2.4 Tables of Trigonometric Function
When solving problems using trigonometric functions,
either the angle is given and the value of tfunction must be found,
or the value of the tfunction is given and angle must be found.
These two processes are inverse of each other.
Thus inverse notations are used to express an angel in terms of
the values of tfunctions. For instant cos
a = 0.5 can be put in the form a = cos^{ }1 (0.5)
or a = Arc cos ( 0.5). The two expressions
are read as Alpha equals to 'Inverse cos of (0.5) or Alpha equals
to Arc cos ( 0.5).
Both these operations can be done either using
a calculator or using a trigonometric table. It should clearly be
noted that both calculator or a table gives only approximate answers.
Even so we use equality sign (=) but more correctly the use of approximation
sign ( » ) is welcomed. Approximate
values of the functions of acute angles are given in Tables of
Natural Trigonometric functions. We shall use a Trigonometric
table giving values to four decimal places. As it is clear that
Tables cannot list all angles. Therefore, approximation must be
used to find values between those given in the table. This method
is known as Linear interpolation.
Assumption :
Differences in functional values are directly proportional to the
Differences in measures of angle over a very small interval.
Caution : This is not a real
truth ! Yet it gives a better answer than just going for nearest
value in the table.
Illustration 1
Using linear interpolation Find sin (24^{0}
43'), given that sin (24^{0} 40') = 0.4173 and sin (24^{0}
50') = 0.4200
Solution
We have sin (24^{0 }50') = 0.4200
and sin (24^{ 0 }40')= 0.4173
Difference for 10'= 0.0027
Owing to the assumption made if x is the difference
for required 3' we have a ratio
\ x = 0.3 (0.0027)
= 0.00081 » 0.0008 (rounded off to 4 decimal places)
Thus sin (24^{0 }40') = sin (24^{0}40') + sin (0.3')
angle increase with an increment in its sine of angle and vice versa.
Thus sin (24^{0 }43') = 0.4173 + 0.0008 = 0. 4181
Illustration 2
Find cos (64^{0} 26'), given that cos (64^{0}
20') = 0.4331 and cos (64^{0} 30') = 0.4305
Solution
We have cos (64^{0} 30') = 0.4331
cos (64^{0} 20') = 0.4305
\ Tabular difference
for 10' = 0.0026
\ The required difference
for 6' =
(If x)
\ x = 0.6 (0.0026) =
0.00156 or 0.0016 (104 decimal places)
As the angle increases, the cosine of angle decreases.
Thus cos (64^{0} 26') = 0.4331  0.0016
= 0.4315.
Illustration 3
Find tan (28.43)^{0}, given that tan (28.40)^{0}
= 0.5407 and tan (28.50)^{0} = 0.5430
Solution
=
As angle increases, the tangent of angle also
increases.
Thus tan (28.43)^{0} = 0.5407 + 0.0007 = 0.5414
Illustration 4
Solve the right triangle in which a = 24.36
Ð A = 58^{0}53'.
Solution
In right triangle ABC
A + B + C = 180^{0}
\ 58^{0}53' + B + C = 180^{
0}, given that C = 90^{0}
\ B = 90^{ 0 } 58^{0}53'
= 31^{0 } 7'
Using the formulas for tratios,
b / a = cot A, b = a cot A = 24.36 (0.6036) = 14.70 (\
cot A = 0.6036)
c/a = csc A, c = a csc A = 24.36 (1.1681) = 28.45
a/c = sin A, c = a / sin A = 24.36 / 0.8562 = 28.45
b/c = cos A, b = c cos A = 28.45 (0.5168) = 14.70
Note : To save time, consider
Illustration 1
Step (1) sin (24^{0} 41') = 0.4173, take only 4173
(2) Find mentally the tabular difference 27 between 4200 (for sin
24^{0} 40') and 4173 (for sin 24^{0} 40')
(3) Difference for 3' = 0.3 (27) = 8.1 (rounded off).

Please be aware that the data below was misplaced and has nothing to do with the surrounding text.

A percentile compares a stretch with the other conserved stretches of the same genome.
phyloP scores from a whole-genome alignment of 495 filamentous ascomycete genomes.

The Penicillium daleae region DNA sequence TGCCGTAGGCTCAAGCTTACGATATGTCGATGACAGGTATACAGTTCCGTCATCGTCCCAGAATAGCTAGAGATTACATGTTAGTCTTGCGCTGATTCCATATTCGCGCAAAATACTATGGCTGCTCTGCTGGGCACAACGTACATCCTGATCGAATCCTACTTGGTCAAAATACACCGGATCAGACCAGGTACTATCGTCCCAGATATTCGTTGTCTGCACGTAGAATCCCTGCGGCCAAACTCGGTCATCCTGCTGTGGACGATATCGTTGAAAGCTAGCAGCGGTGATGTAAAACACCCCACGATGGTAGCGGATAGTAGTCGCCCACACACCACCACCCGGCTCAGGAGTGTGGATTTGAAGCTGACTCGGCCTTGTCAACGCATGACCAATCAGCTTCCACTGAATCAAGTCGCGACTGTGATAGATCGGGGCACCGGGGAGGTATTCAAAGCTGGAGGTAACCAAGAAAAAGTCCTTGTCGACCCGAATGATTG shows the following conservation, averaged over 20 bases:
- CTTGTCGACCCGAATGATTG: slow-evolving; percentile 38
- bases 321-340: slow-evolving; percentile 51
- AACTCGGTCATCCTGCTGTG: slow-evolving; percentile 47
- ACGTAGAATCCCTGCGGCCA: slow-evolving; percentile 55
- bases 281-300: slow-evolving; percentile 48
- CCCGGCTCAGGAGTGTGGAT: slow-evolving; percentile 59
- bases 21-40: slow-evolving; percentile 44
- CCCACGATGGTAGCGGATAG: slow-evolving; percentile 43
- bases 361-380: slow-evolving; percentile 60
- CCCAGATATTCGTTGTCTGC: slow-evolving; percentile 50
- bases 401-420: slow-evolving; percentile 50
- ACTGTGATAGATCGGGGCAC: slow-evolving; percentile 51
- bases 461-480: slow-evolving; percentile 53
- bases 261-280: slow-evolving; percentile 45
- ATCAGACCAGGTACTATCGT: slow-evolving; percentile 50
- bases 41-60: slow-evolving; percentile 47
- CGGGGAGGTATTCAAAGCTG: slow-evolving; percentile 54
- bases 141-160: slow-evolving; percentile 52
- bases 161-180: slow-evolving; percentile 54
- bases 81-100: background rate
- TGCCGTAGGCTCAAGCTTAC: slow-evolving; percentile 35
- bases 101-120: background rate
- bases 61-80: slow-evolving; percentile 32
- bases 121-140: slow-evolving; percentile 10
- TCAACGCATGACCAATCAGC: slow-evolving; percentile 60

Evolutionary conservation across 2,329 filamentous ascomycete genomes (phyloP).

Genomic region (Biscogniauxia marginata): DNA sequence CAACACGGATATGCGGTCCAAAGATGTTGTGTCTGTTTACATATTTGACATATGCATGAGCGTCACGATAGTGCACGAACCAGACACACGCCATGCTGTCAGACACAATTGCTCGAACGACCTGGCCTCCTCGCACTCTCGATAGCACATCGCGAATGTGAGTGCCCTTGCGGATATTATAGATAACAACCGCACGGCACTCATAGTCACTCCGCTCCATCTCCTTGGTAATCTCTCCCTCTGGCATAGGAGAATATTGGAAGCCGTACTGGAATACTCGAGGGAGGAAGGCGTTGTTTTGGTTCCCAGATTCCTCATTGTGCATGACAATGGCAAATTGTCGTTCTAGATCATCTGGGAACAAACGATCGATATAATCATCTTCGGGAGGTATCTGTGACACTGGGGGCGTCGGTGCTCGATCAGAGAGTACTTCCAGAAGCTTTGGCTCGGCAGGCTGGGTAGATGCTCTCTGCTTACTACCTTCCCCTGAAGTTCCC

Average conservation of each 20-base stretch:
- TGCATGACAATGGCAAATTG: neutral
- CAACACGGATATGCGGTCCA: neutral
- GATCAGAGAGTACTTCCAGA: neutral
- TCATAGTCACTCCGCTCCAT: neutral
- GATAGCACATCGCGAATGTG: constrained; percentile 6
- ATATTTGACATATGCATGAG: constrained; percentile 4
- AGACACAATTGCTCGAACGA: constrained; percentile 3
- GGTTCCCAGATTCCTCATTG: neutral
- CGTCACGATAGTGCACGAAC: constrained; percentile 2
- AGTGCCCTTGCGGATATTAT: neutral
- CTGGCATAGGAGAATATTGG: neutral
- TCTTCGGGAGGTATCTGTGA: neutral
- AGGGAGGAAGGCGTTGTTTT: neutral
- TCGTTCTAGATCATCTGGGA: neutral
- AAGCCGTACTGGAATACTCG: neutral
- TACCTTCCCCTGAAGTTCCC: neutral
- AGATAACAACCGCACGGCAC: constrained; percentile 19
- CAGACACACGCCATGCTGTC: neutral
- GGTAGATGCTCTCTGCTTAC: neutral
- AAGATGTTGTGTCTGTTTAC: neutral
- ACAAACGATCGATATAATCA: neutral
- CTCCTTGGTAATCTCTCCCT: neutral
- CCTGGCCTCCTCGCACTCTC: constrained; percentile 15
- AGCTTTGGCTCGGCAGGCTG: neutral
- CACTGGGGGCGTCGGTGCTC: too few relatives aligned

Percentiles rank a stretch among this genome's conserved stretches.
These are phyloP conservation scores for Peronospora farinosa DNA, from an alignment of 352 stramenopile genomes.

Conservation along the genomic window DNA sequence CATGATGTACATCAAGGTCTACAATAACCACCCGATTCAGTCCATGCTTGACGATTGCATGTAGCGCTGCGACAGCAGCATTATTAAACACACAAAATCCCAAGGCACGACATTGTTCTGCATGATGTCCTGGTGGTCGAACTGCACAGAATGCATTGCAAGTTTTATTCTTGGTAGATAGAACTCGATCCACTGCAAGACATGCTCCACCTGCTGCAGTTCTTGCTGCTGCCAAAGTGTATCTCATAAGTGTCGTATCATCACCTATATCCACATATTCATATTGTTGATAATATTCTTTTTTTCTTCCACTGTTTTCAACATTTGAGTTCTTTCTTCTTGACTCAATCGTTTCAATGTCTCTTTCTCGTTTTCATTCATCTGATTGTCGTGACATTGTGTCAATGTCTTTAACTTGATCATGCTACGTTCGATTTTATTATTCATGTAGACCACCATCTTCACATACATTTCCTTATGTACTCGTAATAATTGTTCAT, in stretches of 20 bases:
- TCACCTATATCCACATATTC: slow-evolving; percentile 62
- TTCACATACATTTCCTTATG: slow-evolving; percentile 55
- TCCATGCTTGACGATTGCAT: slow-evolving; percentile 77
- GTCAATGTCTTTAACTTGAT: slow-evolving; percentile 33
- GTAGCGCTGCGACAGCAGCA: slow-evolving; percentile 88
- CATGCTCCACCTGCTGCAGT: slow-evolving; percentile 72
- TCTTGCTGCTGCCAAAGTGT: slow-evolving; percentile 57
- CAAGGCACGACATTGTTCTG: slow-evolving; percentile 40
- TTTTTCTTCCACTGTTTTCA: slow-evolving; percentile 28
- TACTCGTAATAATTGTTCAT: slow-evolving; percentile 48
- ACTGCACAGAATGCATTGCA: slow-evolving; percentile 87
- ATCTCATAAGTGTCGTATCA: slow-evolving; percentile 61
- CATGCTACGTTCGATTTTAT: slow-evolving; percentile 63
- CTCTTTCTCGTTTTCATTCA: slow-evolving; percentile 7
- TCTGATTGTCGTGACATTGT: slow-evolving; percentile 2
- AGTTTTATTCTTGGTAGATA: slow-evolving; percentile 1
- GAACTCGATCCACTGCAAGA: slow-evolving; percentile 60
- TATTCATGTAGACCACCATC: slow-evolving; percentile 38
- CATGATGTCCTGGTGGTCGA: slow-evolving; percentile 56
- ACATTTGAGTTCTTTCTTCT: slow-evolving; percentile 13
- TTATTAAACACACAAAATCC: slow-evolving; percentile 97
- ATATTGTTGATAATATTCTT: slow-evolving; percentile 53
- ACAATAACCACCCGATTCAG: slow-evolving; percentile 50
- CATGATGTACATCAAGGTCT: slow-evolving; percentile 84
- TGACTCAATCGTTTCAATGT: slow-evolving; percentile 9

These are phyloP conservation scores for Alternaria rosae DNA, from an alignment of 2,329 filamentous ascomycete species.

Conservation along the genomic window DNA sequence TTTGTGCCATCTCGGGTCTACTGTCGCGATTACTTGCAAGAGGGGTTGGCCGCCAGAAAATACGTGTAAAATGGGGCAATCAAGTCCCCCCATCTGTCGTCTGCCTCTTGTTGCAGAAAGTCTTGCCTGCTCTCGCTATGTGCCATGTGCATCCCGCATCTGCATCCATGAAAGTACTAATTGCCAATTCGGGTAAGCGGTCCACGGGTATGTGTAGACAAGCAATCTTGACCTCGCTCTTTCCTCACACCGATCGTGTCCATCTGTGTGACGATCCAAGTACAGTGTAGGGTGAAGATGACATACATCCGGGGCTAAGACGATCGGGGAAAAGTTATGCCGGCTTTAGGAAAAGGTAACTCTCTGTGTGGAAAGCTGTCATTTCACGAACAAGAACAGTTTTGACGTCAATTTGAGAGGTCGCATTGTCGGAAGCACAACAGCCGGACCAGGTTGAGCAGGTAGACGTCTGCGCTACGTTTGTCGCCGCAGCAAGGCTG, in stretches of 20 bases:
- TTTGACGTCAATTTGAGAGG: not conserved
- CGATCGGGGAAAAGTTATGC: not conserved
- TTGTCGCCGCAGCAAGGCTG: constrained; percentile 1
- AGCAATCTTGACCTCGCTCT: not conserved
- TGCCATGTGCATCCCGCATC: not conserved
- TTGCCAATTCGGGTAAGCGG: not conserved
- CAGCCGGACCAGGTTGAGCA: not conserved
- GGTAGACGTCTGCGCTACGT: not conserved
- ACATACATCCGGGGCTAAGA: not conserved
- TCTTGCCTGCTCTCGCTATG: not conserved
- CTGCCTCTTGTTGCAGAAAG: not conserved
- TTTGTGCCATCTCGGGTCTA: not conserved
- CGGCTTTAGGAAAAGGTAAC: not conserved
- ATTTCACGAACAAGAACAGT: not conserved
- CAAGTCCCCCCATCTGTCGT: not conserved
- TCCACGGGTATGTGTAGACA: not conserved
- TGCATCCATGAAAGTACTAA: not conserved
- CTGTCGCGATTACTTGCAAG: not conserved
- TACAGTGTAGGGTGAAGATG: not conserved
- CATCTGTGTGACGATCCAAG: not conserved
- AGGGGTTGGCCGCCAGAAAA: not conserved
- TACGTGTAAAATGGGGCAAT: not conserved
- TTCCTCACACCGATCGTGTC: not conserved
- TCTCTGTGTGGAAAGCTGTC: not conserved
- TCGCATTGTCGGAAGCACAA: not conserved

(4) Add (since sine) to 4178 to get 4181 then sin 24^{0}
31' = 0.4181.
Illustration 5
Find angle A, given that sin A = 0.4234
Solution
We will not find this entry in the table.
However 0.4226 = sin 25^{0} 0'
0.4253 = sin 25^{0} 10'
Tabular difference = 0.0027
Now 0.4226 = sin 25.0'
0.4234 = sin A
0.0008 = partial difference
correction =
(nearest minute)
Adding (since sine) the correction is A = 25^{0} 0' + 3'
= 25^{0} 3'
Illustration 6
Find A, given that cot A = 0.6345
Solution
We have 0.6330 = cot 57^{0} 40' (from the table)
0.6371 = cot 57^{0} 30'
Tabular diff. = 0.0041
Now 0.6330 = cot 57^{0} 40'
0.6345 = cot A
Partial diff. = 0.0015
Correction =
(nearest minute)
subtracting (since cot), the correction is A = 57^{0} 40'
 4' = 57^{0} 36'.
Note : Saving the time as
 (Consider Illustration 5)
Step (1) Locate the next smaller entry, 0.4226 = sin 25^{0}
0'. Use 4226 only.
(2) Find tabular diff. (mentally), 27.
(3) Find partial diff. (mentally), 8 between 4226 and 4234.
(4) Find
(10') = 3' and add (since sine) to get A = 25^{0} 3'
Commit to memory the values of tfunctions of angles measuring 0^{0},
30^{0} , 45^{0}, 60^{0 } and 90^{ 0}as
follows:
(1) Write angle (q) in the given order
in the 1st column and the tratios, sin q,
cos q, tan q,
csc q, sec q,
cot q in the 1st row.
(2) Put 0, 1, 2, 3, 4 in sin q column
(see the table), then put 4, 3, 2, 1, 0 in cos q
column (see the table).
(3) Divide by 4 to each entry then find square root of each entry.
These are values of sine and cosine ratios of angles 0^{0},
30^{0}, 45^{0}, 60^{ 0}and 90^{0}
(4)^{ }Use tan q =
q and reciprocal relations for csc q,
sec q and cot q.
Thus we have
Click here to enlarge
Note that
 As the measure of the angle increases values of sine ratios
increases till 90^{0} (p /
2 rad) and then decreases.
 As the measure of the angle increases values of cosine ratios
decreases till 90^{0} (p /
2 rad) and then increases.
 As the measure of the angle increases values of tangent ratio
increases indefinitely till 90^{0} (p
/ 2 rad), then decreases indefinitely.
Also note that
 Since sin^{2}q + cos2q
=1 we have  sin q  £
1 i.e.  1 £ sin q
£ 1 and cos q
 £ 1 i.e.  1 £
cos q £
1 for all q . These are called bounds
of sine and cosine ratios.
 Since csc q =
we have,
csc q ³
1 or csc q £
1 and sec q
³ 1 or sec q
£ 1 (numerically) for admissible values of q
.
 tan q and cot q
can take all real values of q .